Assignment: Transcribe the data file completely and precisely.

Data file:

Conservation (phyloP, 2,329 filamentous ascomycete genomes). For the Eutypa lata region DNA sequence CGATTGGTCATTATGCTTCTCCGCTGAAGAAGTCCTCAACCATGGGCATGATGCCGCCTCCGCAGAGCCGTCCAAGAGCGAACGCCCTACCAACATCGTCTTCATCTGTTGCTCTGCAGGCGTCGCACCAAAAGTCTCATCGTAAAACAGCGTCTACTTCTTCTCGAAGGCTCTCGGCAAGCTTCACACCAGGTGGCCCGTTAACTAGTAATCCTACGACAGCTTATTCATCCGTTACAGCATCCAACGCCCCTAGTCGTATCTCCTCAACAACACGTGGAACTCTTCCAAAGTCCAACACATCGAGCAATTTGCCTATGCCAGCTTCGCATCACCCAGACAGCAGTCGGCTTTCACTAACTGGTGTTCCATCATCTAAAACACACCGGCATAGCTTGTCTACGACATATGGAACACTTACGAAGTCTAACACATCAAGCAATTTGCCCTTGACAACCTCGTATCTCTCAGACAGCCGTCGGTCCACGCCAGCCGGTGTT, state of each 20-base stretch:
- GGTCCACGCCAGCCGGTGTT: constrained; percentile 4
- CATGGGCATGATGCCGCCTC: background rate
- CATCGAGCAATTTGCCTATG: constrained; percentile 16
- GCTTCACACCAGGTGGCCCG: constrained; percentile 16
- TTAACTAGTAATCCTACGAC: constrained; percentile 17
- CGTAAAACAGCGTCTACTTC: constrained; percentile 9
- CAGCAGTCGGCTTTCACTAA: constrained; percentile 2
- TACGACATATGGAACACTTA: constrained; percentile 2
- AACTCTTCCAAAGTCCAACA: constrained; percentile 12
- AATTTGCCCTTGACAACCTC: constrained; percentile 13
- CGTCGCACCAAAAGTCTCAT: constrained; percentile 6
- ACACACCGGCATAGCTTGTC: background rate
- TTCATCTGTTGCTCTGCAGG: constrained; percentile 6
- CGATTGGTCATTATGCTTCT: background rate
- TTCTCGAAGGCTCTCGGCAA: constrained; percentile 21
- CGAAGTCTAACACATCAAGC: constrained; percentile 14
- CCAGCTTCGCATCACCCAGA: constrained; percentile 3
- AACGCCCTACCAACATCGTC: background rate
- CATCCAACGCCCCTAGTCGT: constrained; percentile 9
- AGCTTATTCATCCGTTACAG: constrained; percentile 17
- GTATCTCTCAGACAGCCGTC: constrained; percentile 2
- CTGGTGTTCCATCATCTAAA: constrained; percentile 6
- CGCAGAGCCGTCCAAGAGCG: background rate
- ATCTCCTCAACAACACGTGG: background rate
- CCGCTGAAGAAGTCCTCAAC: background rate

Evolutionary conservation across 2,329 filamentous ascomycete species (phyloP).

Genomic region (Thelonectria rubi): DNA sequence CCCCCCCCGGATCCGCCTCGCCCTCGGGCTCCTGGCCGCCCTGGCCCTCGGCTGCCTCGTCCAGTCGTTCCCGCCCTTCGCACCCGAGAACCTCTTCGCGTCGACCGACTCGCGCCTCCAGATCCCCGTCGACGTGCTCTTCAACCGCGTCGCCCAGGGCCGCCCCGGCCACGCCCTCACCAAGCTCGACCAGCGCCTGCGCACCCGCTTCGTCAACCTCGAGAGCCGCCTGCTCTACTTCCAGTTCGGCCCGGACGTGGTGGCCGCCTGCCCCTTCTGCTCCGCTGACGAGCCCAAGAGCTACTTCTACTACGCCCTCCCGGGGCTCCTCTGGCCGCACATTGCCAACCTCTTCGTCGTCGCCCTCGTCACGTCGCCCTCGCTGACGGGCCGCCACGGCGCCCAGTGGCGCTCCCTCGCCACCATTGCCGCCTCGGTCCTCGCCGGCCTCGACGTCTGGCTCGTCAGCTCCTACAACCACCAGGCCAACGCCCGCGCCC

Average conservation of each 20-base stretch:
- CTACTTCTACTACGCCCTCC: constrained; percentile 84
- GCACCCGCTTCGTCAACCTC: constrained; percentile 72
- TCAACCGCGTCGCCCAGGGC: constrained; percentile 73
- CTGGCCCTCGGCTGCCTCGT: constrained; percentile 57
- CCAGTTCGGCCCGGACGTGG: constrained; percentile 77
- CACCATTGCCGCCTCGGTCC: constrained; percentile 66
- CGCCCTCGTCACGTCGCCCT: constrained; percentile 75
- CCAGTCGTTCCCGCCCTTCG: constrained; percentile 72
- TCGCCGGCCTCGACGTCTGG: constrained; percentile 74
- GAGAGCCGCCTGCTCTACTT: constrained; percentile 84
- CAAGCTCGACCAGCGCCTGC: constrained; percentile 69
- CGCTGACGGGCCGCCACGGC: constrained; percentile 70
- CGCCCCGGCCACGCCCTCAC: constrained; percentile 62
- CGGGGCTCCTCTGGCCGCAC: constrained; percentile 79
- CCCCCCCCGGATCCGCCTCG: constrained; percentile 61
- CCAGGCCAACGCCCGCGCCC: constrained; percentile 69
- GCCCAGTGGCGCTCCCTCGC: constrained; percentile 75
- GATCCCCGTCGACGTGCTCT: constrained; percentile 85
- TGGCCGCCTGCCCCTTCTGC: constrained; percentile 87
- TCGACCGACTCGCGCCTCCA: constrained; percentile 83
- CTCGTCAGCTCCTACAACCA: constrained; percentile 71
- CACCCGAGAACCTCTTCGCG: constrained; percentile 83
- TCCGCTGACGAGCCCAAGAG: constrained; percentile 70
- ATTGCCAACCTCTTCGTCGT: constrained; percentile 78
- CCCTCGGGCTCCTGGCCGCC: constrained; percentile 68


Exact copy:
Conservation (phyloP, 2,329 filamentous ascomycete genomes). For the Eutypa lata region DNA sequence CGATTGGTCATTATGCTTCTCCGCTGAAGAAGTCCTCAACCATGGGCATGATGCCGCCTCCGCAGAGCCGTCCAAGAGCGAACGCCCTACCAACATCGTCTTCATCTGTTGCTCTGCAGGCGTCGCACCAAAAGTCTCATCGTAAAACAGCGTCTACTTCTTCTCGAAGGCTCTCGGCAAGCTTCACACCAGGTGGCCCGTTAACTAGTAATCCTACGACAGCTTATTCATCCGTTACAGCATCCAACGCCCCTAGTCGTATCTCCTCAACAACACGTGGAACTCTTCCAAAGTCCAACACATCGAGCAATTTGCCTATGCCAGCTTCGCATCACCCAGACAGCAGTCGGCTTTCACTAACTGGTGTTCCATCATCTAAAACACACCGGCATAGCTTGTCTACGACATATGGAACACTTACGAAGTCTAACACATCAAGCAATTTGCCCTTGACAACCTCGTATCTCTCAGACAGCCGTCGGTCCACGCCAGCCGGTGTT, state of each 20-base stretch:
- GGTCCACGCCAGCCGGTGTT: constrained; percentile 4
- CATGGGCATGATGCCGCCTC: background rate
- CATCGAGCAATTTGCCTATG: constrained; percentile 16
- GCTTCACACCAGGTGGCCCG: constrained; percentile 16
- TTAACTAGTAATCCTACGAC: constrained; percentile 17
- CGTAAAACAGCGTCTACTTC: constrained; percentile 9
- CAGCAGTCGGCTTTCACTAA: constrained; percentile 2
- TACGACATATGGAACACTTA: constrained; percentile 2
- AACTCTTCCAAAGTCCAACA: constrained; percentile 12
- AATTTGCCCTTGACAACCTC: constrained; percentile 13
- CGTCGCACCAAAAGTCTCAT: constrained; percentile 6
- ACACACCGGCATAGCTTGTC: background rate
- TTCATCTGTTGCTCTGCAGG: constrained; percentile 6
- CGATTGGTCATTATGCTTCT: background rate
- TTCTCGAAGGCTCTCGGCAA: constrained; percentile 21
- CGAAGTCTAACACATCAAGC: constrained; percentile 14
- CCAGCTTCGCATCACCCAGA: constrained; percentile 3
- AACGCCCTACCAACATCGTC: background rate
- CATCCAACGCCCCTAGTCGT: constrained; percentile 9
- AGCTTATTCATCCGTTACAG: constrained; percentile 17
- GTATCTCTCAGACAGCCGTC: constrained; percentile 2
- CTGGTGTTCCATCATCTAAA: constrained; percentile 6
- CGCAGAGCCGTCCAAGAGCG: background rate
- ATCTCCTCAACAACACGTGG: background rate
- CCGCTGAAGAAGTCCTCAAC: background rate

Evolutionary conservation across 2,329 filamentous ascomycete species (phyloP).

Genomic region (Thelonectria rubi): DNA sequence CCCCCCCCGGATCCGCCTCGCCCTCGGGCTCCTGGCCGCCCTGGCCCTCGGCTGCCTCGTCCAGTCGTTCCCGCCCTTCGCACCCGAGAACCTCTTCGCGTCGACCGACTCGCGCCTCCAGATCCCCGTCGACGTGCTCTTCAACCGCGTCGCCCAGGGCCGCCCCGGCCACGCCCTCACCAAGCTCGACCAGCGCCTGCGCACCCGCTTCGTCAACCTCGAGAGCCGCCTGCTCTACTTCCAGTTCGGCCCGGACGTGGTGGCCGCCTGCCCCTTCTGCTCCGCTGACGAGCCCAAGAGCTACTTCTACTACGCCCTCCCGGGGCTCCTCTGGCCGCACATTGCCAACCTCTTCGTCGTCGCCCTCGTCACGTCGCCCTCGCTGACGGGCCGCCACGGCGCCCAGTGGCGCTCCCTCGCCACCATTGCCGCCTCGGTCCTCGCCGGCCTCGACGTCTGGCTCGTCAGCTCCTACAACCACCAGGCCAACGCCCGCGCCC

Average conservation of each 20-base stretch:
- CTACTTCTACTACGCCCTCC: constrained; percentile 84
- GCACCCGCTTCGTCAACCTC: constrained; percentile 72
- TCAACCGCGTCGCCCAGGGC: constrained; percentile 73
- CTGGCCCTCGGCTGCCTCGT: constrained; percentile 57
- CCAGTTCGGCCCGGACGTGG: constrained; percentile 77
- CACCATTGCCGCCTCGGTCC: constrained; percentile 66
- CGCCCTCGTCACGTCGCCCT: constrained; percentile 75
- CCAGTCGTTCCCGCCCTTCG: constrained; percentile 72
- TCGCCGGCCTCGACGTCTGG: constrained; percentile 74
- GAGAGCCGCCTGCTCTACTT: constrained; percentile 84
- CAAGCTCGACCAGCGCCTGC: constrained; percentile 69
- CGCTGACGGGCCGCCACGGC: constrained; percentile 70
- CGCCCCGGCCACGCCCTCAC: constrained; percentile 62
- CGGGGCTCCTCTGGCCGCAC: constrained; percentile 79
- CCCCCCCCGGATCCGCCTCG: constrained; percentile 61
- CCAGGCCAACGCCCGCGCCC: constrained; percentile 69
- GCCCAGTGGCGCTCCCTCGC: constrained; percentile 75
- GATCCCCGTCGACGTGCTCT: constrained; percentile 85
- TGGCCGCCTGCCCCTTCTGC: constrained; percentile 87
- TCGACCGACTCGCGCCTCCA: constrained; percentile 83
- CTCGTCAGCTCCTACAACCA: constrained; percentile 71
- CACCCGAGAACCTCTTCGCG: constrained; percentile 83
- TCCGCTGACGAGCCCAAGAG: constrained; percentile 70
- ATTGCCAACCTCTTCGTCGT: constrained; percentile 78
- CCCTCGGGCTCCTGGCCGCC: constrained; percentile 68